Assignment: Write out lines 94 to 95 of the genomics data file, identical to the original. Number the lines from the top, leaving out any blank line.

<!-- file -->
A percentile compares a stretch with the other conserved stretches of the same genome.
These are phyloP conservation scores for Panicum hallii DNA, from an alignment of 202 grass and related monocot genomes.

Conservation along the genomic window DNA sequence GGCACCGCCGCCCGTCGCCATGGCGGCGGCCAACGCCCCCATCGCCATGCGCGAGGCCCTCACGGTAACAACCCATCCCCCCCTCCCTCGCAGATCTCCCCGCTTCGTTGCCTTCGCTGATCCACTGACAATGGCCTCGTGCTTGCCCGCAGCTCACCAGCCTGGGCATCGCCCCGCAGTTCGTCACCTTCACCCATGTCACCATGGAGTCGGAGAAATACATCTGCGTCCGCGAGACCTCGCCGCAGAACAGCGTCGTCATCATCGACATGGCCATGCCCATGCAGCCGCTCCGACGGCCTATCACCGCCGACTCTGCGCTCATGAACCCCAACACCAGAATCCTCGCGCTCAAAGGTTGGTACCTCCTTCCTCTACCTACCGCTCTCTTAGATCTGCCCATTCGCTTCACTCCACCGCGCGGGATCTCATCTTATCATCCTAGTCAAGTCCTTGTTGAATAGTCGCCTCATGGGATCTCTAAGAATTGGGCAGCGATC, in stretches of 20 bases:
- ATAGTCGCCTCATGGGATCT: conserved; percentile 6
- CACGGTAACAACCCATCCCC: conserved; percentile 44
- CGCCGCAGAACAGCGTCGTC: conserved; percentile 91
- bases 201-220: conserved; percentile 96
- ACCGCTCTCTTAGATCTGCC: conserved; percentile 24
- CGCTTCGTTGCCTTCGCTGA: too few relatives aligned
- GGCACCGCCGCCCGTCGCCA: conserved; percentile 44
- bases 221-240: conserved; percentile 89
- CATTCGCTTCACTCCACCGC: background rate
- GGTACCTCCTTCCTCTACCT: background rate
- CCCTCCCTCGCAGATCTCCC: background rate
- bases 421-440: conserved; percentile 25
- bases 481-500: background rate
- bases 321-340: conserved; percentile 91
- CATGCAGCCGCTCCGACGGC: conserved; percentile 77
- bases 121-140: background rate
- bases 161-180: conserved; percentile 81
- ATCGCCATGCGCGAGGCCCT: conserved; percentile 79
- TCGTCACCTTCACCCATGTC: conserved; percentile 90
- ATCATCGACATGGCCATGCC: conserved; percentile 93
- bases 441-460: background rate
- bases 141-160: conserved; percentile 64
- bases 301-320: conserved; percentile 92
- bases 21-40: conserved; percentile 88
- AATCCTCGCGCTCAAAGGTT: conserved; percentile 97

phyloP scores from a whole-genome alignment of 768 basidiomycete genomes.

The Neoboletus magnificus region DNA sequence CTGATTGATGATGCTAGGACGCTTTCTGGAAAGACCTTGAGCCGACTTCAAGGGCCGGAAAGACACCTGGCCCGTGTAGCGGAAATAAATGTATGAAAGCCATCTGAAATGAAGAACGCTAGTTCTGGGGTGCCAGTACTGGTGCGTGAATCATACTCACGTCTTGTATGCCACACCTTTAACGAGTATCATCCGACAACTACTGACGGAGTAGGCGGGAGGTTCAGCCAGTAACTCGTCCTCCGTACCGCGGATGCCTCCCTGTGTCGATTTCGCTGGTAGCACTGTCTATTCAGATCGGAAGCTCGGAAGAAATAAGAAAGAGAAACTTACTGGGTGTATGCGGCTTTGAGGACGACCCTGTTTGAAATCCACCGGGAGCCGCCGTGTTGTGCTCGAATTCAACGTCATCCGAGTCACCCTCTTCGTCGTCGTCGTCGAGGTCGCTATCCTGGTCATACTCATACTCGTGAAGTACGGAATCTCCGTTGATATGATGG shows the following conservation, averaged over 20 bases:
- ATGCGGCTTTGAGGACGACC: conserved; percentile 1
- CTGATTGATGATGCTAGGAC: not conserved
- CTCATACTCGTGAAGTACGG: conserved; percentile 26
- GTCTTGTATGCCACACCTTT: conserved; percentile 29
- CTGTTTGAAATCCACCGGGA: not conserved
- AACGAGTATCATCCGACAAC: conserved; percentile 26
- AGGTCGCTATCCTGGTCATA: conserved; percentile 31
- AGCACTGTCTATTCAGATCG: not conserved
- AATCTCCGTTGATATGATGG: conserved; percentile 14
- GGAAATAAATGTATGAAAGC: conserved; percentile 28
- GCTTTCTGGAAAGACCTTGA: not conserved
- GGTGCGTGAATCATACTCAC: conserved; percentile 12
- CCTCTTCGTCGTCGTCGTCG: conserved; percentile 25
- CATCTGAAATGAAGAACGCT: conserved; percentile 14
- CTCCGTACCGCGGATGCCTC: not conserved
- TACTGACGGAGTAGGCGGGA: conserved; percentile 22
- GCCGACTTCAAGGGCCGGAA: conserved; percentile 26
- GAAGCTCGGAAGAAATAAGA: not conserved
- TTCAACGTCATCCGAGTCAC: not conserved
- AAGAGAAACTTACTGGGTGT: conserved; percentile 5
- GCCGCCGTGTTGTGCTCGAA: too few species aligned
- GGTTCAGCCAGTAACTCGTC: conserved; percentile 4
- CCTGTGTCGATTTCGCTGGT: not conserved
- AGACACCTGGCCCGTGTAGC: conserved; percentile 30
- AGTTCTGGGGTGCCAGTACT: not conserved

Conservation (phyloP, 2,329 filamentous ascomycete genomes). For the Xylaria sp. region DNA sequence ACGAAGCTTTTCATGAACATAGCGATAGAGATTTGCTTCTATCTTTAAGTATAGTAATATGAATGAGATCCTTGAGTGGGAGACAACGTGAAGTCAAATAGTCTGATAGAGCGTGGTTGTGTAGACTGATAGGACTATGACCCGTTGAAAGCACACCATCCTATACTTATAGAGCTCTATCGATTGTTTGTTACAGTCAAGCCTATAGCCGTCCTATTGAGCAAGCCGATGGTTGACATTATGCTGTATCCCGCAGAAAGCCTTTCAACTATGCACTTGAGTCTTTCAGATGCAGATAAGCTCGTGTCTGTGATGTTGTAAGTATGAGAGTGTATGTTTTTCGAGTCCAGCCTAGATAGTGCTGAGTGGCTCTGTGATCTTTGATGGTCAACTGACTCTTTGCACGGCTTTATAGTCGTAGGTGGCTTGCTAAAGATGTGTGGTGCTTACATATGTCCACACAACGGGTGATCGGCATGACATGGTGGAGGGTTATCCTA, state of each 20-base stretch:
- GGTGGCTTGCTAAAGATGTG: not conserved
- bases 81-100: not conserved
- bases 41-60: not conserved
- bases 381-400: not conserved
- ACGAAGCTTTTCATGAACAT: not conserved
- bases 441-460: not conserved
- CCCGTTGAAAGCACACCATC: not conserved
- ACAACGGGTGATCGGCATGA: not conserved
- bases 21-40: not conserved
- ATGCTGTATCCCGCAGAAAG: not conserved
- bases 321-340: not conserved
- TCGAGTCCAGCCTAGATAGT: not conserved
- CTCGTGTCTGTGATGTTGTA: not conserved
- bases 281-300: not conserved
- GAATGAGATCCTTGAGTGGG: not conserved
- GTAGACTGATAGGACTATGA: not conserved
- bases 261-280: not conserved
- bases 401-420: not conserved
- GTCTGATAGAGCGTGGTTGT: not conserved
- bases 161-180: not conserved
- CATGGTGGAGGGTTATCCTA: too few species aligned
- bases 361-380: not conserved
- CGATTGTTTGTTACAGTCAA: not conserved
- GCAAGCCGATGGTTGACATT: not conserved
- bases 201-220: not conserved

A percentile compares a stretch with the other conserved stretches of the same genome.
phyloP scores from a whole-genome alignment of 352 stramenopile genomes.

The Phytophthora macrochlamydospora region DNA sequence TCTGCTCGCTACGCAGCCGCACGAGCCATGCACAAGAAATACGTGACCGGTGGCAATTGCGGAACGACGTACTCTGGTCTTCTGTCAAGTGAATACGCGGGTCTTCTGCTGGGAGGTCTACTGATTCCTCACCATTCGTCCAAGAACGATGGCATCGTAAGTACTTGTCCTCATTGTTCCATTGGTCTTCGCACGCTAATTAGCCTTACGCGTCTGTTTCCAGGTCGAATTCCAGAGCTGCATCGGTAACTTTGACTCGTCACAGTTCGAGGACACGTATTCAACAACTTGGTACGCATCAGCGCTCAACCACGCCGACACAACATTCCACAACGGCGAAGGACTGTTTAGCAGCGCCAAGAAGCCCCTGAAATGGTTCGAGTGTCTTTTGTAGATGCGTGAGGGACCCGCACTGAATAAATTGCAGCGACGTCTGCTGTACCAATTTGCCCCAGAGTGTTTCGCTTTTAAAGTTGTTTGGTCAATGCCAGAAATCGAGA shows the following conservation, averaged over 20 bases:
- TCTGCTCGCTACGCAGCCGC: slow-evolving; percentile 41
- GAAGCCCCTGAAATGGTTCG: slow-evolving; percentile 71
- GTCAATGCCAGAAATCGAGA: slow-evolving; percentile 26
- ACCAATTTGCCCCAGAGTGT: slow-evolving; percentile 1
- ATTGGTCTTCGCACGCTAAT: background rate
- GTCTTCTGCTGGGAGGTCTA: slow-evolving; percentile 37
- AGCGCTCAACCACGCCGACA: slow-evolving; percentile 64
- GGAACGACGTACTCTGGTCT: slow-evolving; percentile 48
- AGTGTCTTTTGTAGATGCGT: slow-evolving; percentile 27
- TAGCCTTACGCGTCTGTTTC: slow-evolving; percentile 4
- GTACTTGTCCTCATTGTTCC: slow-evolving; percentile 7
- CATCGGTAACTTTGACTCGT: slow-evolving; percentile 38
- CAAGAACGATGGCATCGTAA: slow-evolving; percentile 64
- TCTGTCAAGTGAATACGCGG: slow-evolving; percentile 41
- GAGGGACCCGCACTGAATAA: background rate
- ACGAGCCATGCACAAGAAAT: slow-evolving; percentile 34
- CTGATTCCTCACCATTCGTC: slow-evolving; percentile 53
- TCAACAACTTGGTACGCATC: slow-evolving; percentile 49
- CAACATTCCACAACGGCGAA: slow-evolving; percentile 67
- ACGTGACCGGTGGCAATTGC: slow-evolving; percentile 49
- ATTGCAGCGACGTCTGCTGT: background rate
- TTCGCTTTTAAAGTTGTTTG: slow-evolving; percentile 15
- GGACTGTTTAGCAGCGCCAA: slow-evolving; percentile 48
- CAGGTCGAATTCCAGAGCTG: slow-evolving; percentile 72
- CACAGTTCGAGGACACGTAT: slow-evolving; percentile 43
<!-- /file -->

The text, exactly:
- TAGCCTTACGCGTCTGTTTC: slow-evolving; percentile 4
- GTACTTGTCCTCATTGTTCC: slow-evolving; percentile 7